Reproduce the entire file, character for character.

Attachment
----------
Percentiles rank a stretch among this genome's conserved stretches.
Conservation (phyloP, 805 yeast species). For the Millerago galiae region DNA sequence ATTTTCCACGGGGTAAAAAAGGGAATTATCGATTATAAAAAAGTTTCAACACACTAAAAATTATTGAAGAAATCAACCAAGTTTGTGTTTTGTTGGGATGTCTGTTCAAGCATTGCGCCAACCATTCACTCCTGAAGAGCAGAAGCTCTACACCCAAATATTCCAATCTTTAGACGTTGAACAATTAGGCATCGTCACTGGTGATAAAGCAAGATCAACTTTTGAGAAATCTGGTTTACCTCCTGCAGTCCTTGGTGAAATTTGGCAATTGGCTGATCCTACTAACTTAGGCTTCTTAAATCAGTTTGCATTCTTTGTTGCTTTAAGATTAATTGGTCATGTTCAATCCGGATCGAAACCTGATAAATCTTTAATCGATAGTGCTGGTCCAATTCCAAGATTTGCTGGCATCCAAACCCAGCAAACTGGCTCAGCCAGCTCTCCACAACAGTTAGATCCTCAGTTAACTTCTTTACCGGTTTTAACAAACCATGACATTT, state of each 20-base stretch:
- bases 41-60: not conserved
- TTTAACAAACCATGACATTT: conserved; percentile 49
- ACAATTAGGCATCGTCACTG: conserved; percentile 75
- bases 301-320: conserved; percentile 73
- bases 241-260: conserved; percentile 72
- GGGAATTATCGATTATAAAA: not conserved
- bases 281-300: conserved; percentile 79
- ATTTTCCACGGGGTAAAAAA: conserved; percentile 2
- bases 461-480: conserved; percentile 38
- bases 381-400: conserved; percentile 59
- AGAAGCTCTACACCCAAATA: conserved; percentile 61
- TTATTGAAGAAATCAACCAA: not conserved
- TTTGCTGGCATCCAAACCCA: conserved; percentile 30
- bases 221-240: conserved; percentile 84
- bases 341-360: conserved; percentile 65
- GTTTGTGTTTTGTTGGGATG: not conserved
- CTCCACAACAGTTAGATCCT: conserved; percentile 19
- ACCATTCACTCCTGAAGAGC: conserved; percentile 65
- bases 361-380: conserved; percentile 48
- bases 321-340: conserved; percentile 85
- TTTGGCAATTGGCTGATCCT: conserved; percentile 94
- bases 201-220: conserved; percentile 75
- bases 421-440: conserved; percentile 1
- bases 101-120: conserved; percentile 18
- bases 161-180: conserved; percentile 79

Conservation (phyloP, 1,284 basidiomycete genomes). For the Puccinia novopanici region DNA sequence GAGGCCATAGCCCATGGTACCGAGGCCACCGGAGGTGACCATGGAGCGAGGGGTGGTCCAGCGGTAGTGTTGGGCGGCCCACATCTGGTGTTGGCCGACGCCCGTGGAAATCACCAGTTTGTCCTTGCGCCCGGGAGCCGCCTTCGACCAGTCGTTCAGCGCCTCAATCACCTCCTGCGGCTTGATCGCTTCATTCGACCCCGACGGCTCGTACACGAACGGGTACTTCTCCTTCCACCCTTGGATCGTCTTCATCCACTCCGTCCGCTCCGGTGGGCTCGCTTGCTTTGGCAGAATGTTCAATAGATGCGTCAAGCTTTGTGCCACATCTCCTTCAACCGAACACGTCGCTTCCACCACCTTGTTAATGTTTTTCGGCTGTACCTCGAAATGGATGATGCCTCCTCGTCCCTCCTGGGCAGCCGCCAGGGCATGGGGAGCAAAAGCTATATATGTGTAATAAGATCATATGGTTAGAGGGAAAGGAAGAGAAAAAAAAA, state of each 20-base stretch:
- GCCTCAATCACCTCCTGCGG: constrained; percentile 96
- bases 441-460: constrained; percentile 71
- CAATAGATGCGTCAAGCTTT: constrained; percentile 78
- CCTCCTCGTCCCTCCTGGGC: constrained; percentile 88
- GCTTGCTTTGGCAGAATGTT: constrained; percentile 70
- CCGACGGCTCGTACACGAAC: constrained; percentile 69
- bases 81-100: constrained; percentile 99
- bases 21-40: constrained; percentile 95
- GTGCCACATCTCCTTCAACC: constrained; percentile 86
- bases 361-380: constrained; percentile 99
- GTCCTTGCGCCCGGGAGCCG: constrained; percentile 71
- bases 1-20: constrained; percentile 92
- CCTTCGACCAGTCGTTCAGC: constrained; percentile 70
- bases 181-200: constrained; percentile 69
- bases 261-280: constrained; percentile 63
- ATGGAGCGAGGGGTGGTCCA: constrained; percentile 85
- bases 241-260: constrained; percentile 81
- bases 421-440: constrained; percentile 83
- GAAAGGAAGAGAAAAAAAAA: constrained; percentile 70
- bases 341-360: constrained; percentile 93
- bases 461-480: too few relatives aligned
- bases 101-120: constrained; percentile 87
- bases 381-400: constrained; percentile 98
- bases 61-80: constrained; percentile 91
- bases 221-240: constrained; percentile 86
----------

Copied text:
Percentiles rank a stretch among this genome's conserved stretches.
Conservation (phyloP, 805 yeast species). For the Millerago galiae region DNA sequence ATTTTCCACGGGGTAAAAAAGGGAATTATCGATTATAAAAAAGTTTCAACACACTAAAAATTATTGAAGAAATCAACCAAGTTTGTGTTTTGTTGGGATGTCTGTTCAAGCATTGCGCCAACCATTCACTCCTGAAGAGCAGAAGCTCTACACCCAAATATTCCAATCTTTAGACGTTGAACAATTAGGCATCGTCACTGGTGATAAAGCAAGATCAACTTTTGAGAAATCTGGTTTACCTCCTGCAGTCCTTGGTGAAATTTGGCAATTGGCTGATCCTACTAACTTAGGCTTCTTAAATCAGTTTGCATTCTTTGTTGCTTTAAGATTAATTGGTCATGTTCAATCCGGATCGAAACCTGATAAATCTTTAATCGATAGTGCTGGTCCAATTCCAAGATTTGCTGGCATCCAAACCCAGCAAACTGGCTCAGCCAGCTCTCCACAACAGTTAGATCCTCAGTTAACTTCTTTACCGGTTTTAACAAACCATGACATTT, state of each 20-base stretch:
- bases 41-60: not conserved
- TTTAACAAACCATGACATTT: conserved; percentile 49
- ACAATTAGGCATCGTCACTG: conserved; percentile 75
- bases 301-320: conserved; percentile 73
- bases 241-260: conserved; percentile 72
- GGGAATTATCGATTATAAAA: not conserved
- bases 281-300: conserved; percentile 79
- ATTTTCCACGGGGTAAAAAA: conserved; percentile 2
- bases 461-480: conserved; percentile 38
- bases 381-400: conserved; percentile 59
- AGAAGCTCTACACCCAAATA: conserved; percentile 61
- TTATTGAAGAAATCAACCAA: not conserved
- TTTGCTGGCATCCAAACCCA: conserved; percentile 30
- bases 221-240: conserved; percentile 84
- bases 341-360: conserved; percentile 65
- GTTTGTGTTTTGTTGGGATG: not conserved
- CTCCACAACAGTTAGATCCT: conserved; percentile 19
- ACCATTCACTCCTGAAGAGC: conserved; percentile 65
- bases 361-380: conserved; percentile 48
- bases 321-340: conserved; percentile 85
- TTTGGCAATTGGCTGATCCT: conserved; percentile 94
- bases 201-220: conserved; percentile 75
- bases 421-440: conserved; percentile 1
- bases 101-120: conserved; percentile 18
- bases 161-180: conserved; percentile 79

Conservation (phyloP, 1,284 basidiomycete genomes). For the Puccinia novopanici region DNA sequence GAGGCCATAGCCCATGGTACCGAGGCCACCGGAGGTGACCATGGAGCGAGGGGTGGTCCAGCGGTAGTGTTGGGCGGCCCACATCTGGTGTTGGCCGACGCCCGTGGAAATCACCAGTTTGTCCTTGCGCCCGGGAGCCGCCTTCGACCAGTCGTTCAGCGCCTCAATCACCTCCTGCGGCTTGATCGCTTCATTCGACCCCGACGGCTCGTACACGAACGGGTACTTCTCCTTCCACCCTTGGATCGTCTTCATCCACTCCGTCCGCTCCGGTGGGCTCGCTTGCTTTGGCAGAATGTTCAATAGATGCGTCAAGCTTTGTGCCACATCTCCTTCAACCGAACACGTCGCTTCCACCACCTTGTTAATGTTTTTCGGCTGTACCTCGAAATGGATGATGCCTCCTCGTCCCTCCTGGGCAGCCGCCAGGGCATGGGGAGCAAAAGCTATATATGTGTAATAAGATCATATGGTTAGAGGGAAAGGAAGAGAAAAAAAAA, state of each 20-base stretch:
- GCCTCAATCACCTCCTGCGG: constrained; percentile 96
- bases 441-460: constrained; percentile 71
- CAATAGATGCGTCAAGCTTT: constrained; percentile 78
- CCTCCTCGTCCCTCCTGGGC: constrained; percentile 88
- GCTTGCTTTGGCAGAATGTT: constrained; percentile 70
- CCGACGGCTCGTACACGAAC: constrained; percentile 69
- bases 81-100: constrained; percentile 99
- bases 21-40: constrained; percentile 95
- GTGCCACATCTCCTTCAACC: constrained; percentile 86
- bases 361-380: constrained; percentile 99
- GTCCTTGCGCCCGGGAGCCG: constrained; percentile 71
- bases 1-20: constrained; percentile 92
- CCTTCGACCAGTCGTTCAGC: constrained; percentile 70
- bases 181-200: constrained; percentile 69
- bases 261-280: constrained; percentile 63
- ATGGAGCGAGGGGTGGTCCA: constrained; percentile 85
- bases 241-260: constrained; percentile 81
- bases 421-440: constrained; percentile 83
- GAAAGGAAGAGAAAAAAAAA: constrained; percentile 70
- bases 341-360: constrained; percentile 93
- bases 461-480: too few relatives aligned
- bases 101-120: constrained; percentile 87
- bases 381-400: constrained; percentile 98
- bases 61-80: constrained; percentile 91
- bases 221-240: constrained; percentile 86